When to criminalize HIV transmission? Canada gives its response in R. v. Mabior (2012)

Posted by Kate Barth on June 27, 2014

R. v. Mabior, 2012 SCC 47, a landmark decision related to whether non-disclosure of one’s HIV positive status to a sexual partner constitutes fraud negating consent (and thus subjects the HIV positive partner to criminal sanctions), was handed down by the Canadian Supreme court in 2012 and has inspired much praise, criticism and commentary in the years since. Given its importance, the case was chosen by the Global Health and Human Rights Database to be the thousandth judgment published on the Database.

The facts of the case were simple, though the legal analysis anything but.  Mr. Mabior was charged with nine counts of aggravated sexual assault for not disclosing his HIV-positive status before engaging in sexual intercourse with the nine complainants. None of the complainants tested positive for HIV.

In determining whether Mr. Mabior’s non-disclosure constituted fraud which would vitiate the consent of his partners, the Court explained that fraud consisted of two components: (1) a dishonest act, including either falsehoods or failure to disclose one’s HIV status; and (2) deprivation, “denying the complainant knowledge which would have caused him or her to refuse sexual relations that exposed him or her to a significant risk of serious bodily harm.” The Court thus held that failure to disclose one’s HIV-positive status “may amount to fraud where the complainant would not have consented had he or she known the accused was HIV-positive, and where sexual contact poses a significant risk of or causes actual serious bodily harm.”

This finding, of course, begged the question of where sexual contact does pose a “significant risk of serious bodily harm”. In this regard, the Court stated that the requirement of “significant risk of serious bodily harm” requires disclosure of HIV status only “if there is a realistic possibility of transmission of HIV.”  The Court further held that a realistic possibility of transmission of HIV is negated if “(i) the accused’s viral load at the time of sexual relations was low and (ii) condom protection was used.” According to the Court, this standard respects “the interest of a person to choose whether to consent to sex with a particular person or not,” in line with the values of autonomy and liberty in the Canadian Charter of Rights and Freedoms.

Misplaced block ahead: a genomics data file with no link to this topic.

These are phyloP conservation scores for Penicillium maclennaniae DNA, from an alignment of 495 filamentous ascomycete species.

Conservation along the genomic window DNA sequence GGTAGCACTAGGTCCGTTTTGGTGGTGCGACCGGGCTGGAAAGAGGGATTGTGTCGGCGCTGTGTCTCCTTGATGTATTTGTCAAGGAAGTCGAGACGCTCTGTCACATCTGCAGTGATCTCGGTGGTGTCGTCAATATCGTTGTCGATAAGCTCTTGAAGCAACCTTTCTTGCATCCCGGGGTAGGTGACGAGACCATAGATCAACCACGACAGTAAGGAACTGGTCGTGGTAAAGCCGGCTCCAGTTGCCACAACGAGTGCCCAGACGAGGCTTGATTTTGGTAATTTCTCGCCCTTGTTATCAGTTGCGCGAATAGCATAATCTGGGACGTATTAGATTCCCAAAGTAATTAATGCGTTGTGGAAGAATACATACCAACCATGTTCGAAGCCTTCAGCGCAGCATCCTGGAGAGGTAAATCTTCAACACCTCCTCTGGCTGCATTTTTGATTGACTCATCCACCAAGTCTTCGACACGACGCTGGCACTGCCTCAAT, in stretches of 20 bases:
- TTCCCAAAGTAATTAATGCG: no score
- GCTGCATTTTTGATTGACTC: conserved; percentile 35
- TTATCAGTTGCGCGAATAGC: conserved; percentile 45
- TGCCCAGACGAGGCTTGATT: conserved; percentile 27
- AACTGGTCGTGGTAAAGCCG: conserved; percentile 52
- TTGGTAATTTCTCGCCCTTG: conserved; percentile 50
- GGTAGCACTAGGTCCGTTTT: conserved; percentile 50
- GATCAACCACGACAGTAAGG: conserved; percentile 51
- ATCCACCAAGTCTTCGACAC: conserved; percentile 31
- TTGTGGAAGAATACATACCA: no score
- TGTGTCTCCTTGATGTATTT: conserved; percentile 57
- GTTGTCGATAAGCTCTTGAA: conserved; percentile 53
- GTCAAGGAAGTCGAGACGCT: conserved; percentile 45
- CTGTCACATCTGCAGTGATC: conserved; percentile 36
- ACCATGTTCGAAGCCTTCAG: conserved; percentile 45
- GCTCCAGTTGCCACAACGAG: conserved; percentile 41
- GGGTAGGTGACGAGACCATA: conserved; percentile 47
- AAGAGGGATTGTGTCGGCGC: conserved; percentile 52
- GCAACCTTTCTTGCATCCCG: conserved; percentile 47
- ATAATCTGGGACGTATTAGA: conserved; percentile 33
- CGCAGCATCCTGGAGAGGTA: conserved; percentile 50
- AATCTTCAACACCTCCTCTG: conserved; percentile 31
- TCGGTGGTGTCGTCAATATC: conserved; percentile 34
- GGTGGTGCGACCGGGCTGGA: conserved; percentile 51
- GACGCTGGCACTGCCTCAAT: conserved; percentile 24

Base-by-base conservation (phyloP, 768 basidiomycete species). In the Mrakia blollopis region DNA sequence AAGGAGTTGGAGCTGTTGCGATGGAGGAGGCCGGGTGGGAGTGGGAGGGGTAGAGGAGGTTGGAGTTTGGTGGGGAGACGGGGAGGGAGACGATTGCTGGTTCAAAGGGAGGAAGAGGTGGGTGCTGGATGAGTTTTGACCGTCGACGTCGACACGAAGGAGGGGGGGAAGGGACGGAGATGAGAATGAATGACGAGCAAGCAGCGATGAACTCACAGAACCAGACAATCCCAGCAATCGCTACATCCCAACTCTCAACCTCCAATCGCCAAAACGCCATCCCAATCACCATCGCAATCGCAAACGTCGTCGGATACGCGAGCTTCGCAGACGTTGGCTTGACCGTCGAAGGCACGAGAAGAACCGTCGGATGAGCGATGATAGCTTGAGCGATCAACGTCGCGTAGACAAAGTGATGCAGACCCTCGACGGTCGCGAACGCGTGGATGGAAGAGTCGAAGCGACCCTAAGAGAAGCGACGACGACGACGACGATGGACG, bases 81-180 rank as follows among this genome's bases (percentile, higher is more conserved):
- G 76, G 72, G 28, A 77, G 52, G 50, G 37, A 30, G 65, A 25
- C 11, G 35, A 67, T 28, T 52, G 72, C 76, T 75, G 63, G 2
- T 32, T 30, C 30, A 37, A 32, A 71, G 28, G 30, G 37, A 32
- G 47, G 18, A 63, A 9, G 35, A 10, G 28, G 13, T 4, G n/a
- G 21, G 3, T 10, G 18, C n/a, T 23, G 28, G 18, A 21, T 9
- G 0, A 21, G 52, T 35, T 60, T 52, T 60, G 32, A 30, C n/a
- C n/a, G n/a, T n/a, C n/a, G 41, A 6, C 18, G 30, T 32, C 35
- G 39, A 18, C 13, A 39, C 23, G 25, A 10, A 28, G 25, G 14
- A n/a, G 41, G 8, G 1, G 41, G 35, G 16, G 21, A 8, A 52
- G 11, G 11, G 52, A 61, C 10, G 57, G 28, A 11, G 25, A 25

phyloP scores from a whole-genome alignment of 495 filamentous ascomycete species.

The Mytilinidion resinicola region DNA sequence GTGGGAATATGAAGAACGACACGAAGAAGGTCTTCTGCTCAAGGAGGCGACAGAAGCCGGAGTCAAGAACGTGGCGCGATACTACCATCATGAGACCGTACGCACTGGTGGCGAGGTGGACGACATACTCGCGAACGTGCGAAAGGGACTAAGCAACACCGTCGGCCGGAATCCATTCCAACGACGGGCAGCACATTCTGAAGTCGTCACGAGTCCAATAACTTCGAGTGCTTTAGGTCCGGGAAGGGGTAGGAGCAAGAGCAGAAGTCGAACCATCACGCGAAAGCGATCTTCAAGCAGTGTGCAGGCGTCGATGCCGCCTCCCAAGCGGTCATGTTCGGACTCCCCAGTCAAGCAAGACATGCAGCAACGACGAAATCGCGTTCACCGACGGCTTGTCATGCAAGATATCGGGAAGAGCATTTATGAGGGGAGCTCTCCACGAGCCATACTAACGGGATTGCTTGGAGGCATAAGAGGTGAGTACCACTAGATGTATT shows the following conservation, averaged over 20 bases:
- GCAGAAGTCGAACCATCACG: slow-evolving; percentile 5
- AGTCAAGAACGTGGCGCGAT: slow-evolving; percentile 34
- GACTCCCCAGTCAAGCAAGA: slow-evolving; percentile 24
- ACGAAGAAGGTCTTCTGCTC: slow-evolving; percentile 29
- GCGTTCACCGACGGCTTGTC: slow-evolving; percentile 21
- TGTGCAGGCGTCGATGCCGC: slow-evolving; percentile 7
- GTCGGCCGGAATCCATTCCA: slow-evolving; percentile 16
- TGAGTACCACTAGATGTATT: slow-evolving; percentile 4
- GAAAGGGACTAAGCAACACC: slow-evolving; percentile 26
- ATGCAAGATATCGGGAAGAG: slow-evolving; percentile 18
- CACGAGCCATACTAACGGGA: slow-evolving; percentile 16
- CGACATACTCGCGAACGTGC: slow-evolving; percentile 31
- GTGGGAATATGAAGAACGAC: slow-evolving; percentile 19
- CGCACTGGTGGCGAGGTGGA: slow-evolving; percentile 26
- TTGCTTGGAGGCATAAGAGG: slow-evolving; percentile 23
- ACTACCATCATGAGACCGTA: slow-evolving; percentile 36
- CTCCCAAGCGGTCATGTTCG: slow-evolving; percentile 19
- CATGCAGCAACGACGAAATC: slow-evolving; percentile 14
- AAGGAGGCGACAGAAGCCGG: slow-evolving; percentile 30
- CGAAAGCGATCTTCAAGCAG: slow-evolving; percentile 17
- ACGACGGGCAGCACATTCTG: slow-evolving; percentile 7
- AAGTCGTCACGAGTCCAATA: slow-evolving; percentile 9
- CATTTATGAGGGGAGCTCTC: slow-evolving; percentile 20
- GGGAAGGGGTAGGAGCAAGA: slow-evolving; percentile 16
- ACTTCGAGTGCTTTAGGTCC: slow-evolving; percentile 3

The Court rejected the Crown’s submission that all HIV-positive people should be required to disclose their HIV status to all sexual partners in all cases. It observed that under this approach, individuals “who act responsibly and whose conduct causes no harm and indeed may pose no risk of harm, could find themselves criminalized and imprisoned for lengthy periods.” The Court added that the “absolute disclosure approach” was “arguably unfair and stigmatizing to people with HIV, an already vulnerable group.” It noted that people living with HIV who act responsibly and pose no risk of harm to others “should not be put to the choice of disclosing their disease or facing criminalization.”

Although the decision has been praised by some, others have critiqued the judgment for confining its analysis to HIV transmission and vaginal intercourse, for its confusing articulation of what constitutes a “realistic possibility” of infection[1], for giving “false confidence” to HIV positive persons who take the protective steps outlined by the court but  routinely conceal their HIV positive status from their partners and for potentially enhancing the stigma of HIV-positive persons by tacitly encouraging non-disclosure.[2] On the other side of the coin, the judgment was derided for possibly subjecting to criminal prosecution (and even life imprisonment) responsible actors who fail to disclose their status but otherwise minimize risk, albeit not to the Court’s standard. For these commentators, the Court’s approach “represents a missed opportunity to confirm a human rights and public health based approach for HIV/AIDS in Canada by failing to have considered” that reducing the incidence of STD’s is better dealt with via public health programs than criminal law and that HIV negative persons also bear responsibility for their sexual health.[3]

Whatever one’s point of view as to the soundness of the Court’s reasoning and decision, it is clear that this case has offered a forceful precedent for courts worldwide considering similar issues.

For more information and analysis on R. v. Mabior, visit the Global Health and Human Rights Database here.

[1] Kirk Martin, Where the Supreme Court Went Wrong on HIV Disclosure, The Globe and Mail (October 12, 2012) available at http://www.theglobeandmail.com/news/national/where-the-supreme-court-went-wrong-on-hiv-disclosure/article4610682/

[2] Lucinda Vandervort, HIV, Fraud, Non-Disclosure, Consent and a Stark Choice: Mabior or Sexual Autonomy?, Criminal Law Quarterly, Volume 60, Issue 2, pp. 301-320 (October 2013).

[3] Susan Precious, Criminalization of HIV non disclosure continues in Canada with SCC’s Mabior Decision, available at http://www.branchmacmaster.com/health-blog/2012/10/5/criminalization-of-hiv-non-disclosure-continues-in-canada-wi.html

Kate Barth is a Legal Officer at Lawyers Collective.